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Mexico 2019 | ICT | INTERVIEW

Demand for cloud services is growing, and Mexico looks to benefit from this borderless service using its unique geographical advantages.

Maribel Dos Santos
BIOGRAPHY
Maribel Dos Santos is responsible for the commercial operation, direction, and supervision of the company’s local sales and services teams. She started her career in the company in 2007 as Key Accounts Director. She is the former Vice President of Strategic Accounts in Latin America, and has over 30 years of experience in IT, hardware, software, and services.

What is the role of the Mexican market within Oracle's global strategy?

Mexico is one of the most important countries in Latin America, and worldwide it is among the countries with more potential growth in terms of adoption of technology. However, this is not new. Oracle has a 30-year history in Mexico and has been a benchmark for various technological trends over the years. Mexico is the second-most important country in Latin America after Brazil, and, therefore, sets the trends for other markets in the region. Many clients from other countries come to Mexico for reference visits and to grasp what is being done locally. The proximity of Mexico with the US is also significant in terms of infrastructure and software applications such as enterprise resource planning (ERP) and human capital management (HCM), among others. Mexico is a reference country for Latin America and Oracle worldwide.

What kind of solution do you offer to SMEs?

Previously, Oracle solutions did not have an offering for SMEs, which were left behind in the world of technology, lacking the CAPEX to invest and regularly update their technology. Today, the SME segment is the fastest growing in terms of cloud service adoption in all of Latin America. In the region, there is a great imbalance between the companies at the base of the pyramid and those at the summit. Oracle has traditionally oscillated between the large- and medium-scale companies, but now we also cover the base. The SME sector is growing because of the ability to offer services in the cloud that reduces operational costs. The cloud allows innovation and constant transformation, whereby SMEs become more competitive in the market. With our new approach, small companies can have a world-class solution in the cloud, one that can make a difference.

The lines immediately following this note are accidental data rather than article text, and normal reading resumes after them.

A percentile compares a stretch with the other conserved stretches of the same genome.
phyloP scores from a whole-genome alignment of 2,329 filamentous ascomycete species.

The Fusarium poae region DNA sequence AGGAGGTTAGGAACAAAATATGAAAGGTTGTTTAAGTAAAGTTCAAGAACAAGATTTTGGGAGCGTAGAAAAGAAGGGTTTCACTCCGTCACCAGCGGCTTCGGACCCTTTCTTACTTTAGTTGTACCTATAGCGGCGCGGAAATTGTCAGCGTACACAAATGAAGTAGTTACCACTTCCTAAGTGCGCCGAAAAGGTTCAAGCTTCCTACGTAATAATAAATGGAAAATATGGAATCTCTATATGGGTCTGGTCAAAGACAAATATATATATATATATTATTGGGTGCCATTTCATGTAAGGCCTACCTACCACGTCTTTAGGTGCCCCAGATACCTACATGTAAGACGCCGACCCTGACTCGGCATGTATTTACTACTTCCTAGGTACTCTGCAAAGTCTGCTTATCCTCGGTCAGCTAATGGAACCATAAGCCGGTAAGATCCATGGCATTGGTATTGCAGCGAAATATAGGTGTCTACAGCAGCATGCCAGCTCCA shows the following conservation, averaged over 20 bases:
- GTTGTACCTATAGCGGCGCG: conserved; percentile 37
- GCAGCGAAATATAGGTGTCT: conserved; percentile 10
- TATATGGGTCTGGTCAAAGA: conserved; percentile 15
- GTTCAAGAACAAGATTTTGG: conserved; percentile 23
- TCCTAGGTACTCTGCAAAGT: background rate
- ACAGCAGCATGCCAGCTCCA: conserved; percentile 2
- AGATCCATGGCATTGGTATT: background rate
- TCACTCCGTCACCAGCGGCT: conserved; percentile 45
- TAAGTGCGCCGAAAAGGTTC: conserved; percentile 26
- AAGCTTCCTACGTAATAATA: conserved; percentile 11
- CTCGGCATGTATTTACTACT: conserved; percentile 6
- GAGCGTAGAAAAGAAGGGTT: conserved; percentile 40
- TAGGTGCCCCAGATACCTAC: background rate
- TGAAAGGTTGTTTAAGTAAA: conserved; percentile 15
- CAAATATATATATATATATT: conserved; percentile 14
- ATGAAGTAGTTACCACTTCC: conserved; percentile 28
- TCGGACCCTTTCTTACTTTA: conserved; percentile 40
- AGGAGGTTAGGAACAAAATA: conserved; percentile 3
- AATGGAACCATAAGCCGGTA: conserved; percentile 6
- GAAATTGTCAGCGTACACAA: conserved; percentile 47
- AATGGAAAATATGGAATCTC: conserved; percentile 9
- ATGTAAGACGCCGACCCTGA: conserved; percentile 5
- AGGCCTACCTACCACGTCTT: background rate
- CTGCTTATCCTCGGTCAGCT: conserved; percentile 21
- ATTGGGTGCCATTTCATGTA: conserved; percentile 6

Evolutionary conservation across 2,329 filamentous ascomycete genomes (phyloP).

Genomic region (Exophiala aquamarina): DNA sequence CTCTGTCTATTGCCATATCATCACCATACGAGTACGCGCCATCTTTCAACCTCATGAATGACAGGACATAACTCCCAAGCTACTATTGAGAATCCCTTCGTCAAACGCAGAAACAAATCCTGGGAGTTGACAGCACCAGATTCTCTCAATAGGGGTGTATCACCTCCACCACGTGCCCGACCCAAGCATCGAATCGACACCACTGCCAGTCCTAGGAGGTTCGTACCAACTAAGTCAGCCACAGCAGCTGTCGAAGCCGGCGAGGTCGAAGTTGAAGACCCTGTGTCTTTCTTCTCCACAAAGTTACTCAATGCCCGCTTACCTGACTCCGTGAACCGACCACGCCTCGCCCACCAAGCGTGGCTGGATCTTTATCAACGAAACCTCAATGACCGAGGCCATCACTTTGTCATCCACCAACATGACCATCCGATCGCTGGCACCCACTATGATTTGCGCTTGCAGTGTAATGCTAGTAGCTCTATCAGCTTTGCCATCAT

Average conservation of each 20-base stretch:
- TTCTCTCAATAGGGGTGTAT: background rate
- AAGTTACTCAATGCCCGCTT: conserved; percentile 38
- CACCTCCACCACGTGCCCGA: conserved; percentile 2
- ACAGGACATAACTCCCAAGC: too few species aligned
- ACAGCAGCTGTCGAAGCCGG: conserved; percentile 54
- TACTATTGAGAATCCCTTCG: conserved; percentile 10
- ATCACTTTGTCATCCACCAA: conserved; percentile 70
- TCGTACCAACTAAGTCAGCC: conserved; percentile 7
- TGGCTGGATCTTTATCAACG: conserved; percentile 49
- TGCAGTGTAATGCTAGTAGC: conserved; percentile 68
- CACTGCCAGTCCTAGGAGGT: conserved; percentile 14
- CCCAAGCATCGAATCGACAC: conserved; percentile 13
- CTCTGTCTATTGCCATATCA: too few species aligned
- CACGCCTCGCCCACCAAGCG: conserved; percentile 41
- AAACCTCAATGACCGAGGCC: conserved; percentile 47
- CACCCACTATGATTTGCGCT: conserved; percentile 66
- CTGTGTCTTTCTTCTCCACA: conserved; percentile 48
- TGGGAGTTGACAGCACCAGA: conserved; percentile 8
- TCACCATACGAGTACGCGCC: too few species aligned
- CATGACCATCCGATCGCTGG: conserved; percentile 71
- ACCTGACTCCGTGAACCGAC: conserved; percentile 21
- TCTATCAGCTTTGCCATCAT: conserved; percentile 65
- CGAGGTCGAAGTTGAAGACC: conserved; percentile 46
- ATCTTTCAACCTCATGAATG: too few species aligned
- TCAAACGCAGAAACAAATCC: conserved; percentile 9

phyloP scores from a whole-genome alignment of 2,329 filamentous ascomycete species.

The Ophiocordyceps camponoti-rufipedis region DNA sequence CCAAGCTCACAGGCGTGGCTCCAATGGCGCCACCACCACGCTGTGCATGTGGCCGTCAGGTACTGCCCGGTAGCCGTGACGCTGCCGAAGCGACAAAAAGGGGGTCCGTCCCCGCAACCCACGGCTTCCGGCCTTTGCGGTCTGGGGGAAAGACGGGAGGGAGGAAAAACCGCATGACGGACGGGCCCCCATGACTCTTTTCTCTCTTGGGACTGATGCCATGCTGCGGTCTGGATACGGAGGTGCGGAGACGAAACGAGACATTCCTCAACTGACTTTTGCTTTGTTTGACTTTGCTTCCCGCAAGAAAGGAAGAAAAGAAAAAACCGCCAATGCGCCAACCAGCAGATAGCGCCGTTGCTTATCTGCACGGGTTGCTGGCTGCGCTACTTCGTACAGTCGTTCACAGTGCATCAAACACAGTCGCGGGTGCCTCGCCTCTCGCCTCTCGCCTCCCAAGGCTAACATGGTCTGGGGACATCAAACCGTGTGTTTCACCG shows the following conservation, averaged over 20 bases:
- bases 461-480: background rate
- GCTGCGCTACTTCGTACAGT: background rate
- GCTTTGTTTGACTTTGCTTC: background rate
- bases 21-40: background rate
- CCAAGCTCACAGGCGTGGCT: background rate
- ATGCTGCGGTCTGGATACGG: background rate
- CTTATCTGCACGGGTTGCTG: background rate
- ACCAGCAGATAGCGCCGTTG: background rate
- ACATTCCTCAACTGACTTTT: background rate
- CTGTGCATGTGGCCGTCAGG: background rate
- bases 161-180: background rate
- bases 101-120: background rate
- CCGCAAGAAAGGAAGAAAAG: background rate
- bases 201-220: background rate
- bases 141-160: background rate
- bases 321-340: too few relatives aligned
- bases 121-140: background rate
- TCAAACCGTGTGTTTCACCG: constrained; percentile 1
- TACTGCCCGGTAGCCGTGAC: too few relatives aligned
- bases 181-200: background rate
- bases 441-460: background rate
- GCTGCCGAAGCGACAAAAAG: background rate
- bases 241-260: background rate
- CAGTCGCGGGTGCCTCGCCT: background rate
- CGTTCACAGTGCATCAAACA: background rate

What main areas of opportunity have you identified to transform the Mexican market?

The growth in the adoption of technology in the Mexican market lies in customer service, technological infrastructure, and ERP and HCM enterprise applications. There are other solutions such as business analytics, supply chain management—which goes hand in hand with ERP and business intelligence—and transportation management. We have a great solution suite that yields results for the hospitality and transportation sectors, which again, is a reference for Latin America. This private sector solutions suite is used by distribution, logistic, and transport systems. Grupo Bimbo, Mexico's largest bakery company, has just started a worldwide logistics solution implementation.

What is your vision as the new Managing Director at Oracle? What kind of transformation are you looking to instill in Mexico?

Oracle Mexico is part of a larger strategy and purpose at a Latin American level. It has a global framework but is essentially a regional initiative. The purpose is for technology to be associated with people as end users. Oracle is recognized as a B2B company, but now we also want to be a B2C company. Starbucks makes use of Oracle solutions. Four pillars are being determined in Latin America: the people, our customers, technological innovation, and our communities. We ask ourselves how we can help companies grow, reduce their costs, and differentiate themselves in the market. We do this with a mixture of people and technological innovation. Finally, we are concerned about how we can support communities. Start-ups are part of the growth of any community, and we provide them with the knowledge that promotes growth. This will result in improving the economy of Mexico. We are investing in a center in Guadalajara with a capacity of 4,000 people.